Ideology Interrupts the Story

Certain rules of writing are easier to memorize than to obey. One of the most basic ones is the importance of staying on topic. As a writer, it is tremendously difficult to remove a phrase you love or edit out a point about which you are passionate. When the words are completely extraneous, adding nothing to the story you are telling or the point you are making, their inclusion might say more about the author than about the topic.

Maureen Dowd’s recent NY Times column on actress turned nun, Dolores Hart, is a case in point. Despite achieving promising success as a young and attractive actress, Ms. Hart left Hollywood, choosing instead to take the vows of a Benedictine nun. She is newsworthy right now because a documentary of her life has been nominated for an Oscar. The contrast between the beautiful 24 year old who appeared with Elvis Presley and the elderly 73 year old mother prioress planning to attend the coming award ceremony certainly makes for absorbing reading.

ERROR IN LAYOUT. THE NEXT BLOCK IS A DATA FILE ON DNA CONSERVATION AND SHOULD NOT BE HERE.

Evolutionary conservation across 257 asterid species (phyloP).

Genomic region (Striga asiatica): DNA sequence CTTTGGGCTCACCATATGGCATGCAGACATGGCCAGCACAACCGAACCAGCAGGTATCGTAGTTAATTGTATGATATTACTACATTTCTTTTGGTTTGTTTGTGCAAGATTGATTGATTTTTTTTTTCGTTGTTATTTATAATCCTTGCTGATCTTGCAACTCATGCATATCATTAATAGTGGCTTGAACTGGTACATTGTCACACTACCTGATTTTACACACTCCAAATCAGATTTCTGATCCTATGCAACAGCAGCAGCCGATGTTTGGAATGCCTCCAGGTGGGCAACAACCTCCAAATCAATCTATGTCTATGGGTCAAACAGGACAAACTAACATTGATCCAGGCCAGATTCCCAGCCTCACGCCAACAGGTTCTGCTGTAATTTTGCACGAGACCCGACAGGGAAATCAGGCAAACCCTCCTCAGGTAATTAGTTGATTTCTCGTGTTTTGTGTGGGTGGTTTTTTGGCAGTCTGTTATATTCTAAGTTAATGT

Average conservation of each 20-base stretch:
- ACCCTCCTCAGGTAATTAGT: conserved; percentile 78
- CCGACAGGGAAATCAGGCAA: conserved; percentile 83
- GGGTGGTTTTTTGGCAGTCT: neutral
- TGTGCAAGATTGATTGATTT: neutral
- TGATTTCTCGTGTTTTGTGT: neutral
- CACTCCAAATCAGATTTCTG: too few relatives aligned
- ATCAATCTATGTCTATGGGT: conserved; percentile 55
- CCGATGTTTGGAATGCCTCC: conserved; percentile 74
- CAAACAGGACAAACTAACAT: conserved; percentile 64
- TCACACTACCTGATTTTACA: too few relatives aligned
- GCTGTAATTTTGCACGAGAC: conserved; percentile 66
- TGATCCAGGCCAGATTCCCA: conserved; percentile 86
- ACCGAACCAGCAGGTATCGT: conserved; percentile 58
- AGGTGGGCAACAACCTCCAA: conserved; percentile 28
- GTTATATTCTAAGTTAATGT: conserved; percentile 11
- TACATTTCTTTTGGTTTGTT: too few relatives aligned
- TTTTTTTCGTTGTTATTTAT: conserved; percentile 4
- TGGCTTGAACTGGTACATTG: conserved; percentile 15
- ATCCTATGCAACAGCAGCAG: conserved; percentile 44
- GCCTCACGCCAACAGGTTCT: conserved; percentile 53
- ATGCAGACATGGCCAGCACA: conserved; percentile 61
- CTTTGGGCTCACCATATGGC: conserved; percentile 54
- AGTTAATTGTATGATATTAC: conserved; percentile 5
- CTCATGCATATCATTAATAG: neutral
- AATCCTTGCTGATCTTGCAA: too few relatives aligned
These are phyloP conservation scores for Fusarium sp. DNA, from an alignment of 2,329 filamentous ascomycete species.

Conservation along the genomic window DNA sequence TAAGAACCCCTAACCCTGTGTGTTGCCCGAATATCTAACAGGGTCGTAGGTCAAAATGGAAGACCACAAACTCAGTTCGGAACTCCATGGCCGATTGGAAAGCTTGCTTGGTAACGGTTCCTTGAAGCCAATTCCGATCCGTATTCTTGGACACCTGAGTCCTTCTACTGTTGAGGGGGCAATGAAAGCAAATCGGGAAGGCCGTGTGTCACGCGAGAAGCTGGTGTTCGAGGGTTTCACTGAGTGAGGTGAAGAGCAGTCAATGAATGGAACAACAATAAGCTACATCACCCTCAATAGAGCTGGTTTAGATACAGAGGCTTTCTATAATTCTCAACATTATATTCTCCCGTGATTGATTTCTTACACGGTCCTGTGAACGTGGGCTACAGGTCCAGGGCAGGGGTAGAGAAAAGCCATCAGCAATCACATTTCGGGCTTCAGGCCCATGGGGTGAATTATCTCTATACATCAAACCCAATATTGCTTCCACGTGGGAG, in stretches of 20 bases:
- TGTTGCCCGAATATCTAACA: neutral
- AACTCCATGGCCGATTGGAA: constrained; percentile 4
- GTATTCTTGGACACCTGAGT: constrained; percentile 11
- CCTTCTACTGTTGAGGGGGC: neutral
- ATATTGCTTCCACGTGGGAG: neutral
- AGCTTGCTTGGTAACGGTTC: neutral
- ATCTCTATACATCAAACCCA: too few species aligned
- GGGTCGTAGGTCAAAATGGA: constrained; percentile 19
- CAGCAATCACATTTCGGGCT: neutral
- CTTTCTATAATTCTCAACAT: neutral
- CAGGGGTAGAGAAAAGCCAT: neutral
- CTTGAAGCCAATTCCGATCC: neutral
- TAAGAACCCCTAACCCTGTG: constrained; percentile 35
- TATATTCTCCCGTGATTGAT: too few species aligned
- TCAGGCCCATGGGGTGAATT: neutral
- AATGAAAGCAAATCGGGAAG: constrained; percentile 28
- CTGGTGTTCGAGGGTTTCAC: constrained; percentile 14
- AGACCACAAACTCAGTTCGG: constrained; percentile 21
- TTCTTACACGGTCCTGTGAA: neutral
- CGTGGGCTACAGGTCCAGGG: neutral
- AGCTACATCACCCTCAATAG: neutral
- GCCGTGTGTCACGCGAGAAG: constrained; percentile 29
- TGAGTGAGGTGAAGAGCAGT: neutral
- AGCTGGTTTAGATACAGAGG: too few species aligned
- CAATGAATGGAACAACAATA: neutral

The narrative, however, provides less human intrigue to me than the completely gratuitous paragraph which Maureen Dowd included in her article on the subject. I’m going to present a few quotes and ideas from the column. Let’s see if you can spot the ones that have nothing at all to do with Dolores Hart.

  1. In 1958, a friend suggested to the actress that she spend a few quiet days at the Abbey.
  2. The church cares more about banning contraception than about investigating child abuse.
  3. The church has an “antediluvian male hierarchy”
  4. The actress was engaged to be married when she realized she wanted to be a nun.
  5. The tabloids couldn’t believe that there wasn’t a hidden reason for Dolores Hart’s choice and reported a (false) rumor that she was pregnant.

It wasn’t terribly hard to choose numbers 2 and 3, was it? With this column Maureen Dowd intended to reveal something about Dolores Hart’s history and religious epiphany, but she ended up revealing much more about herself.

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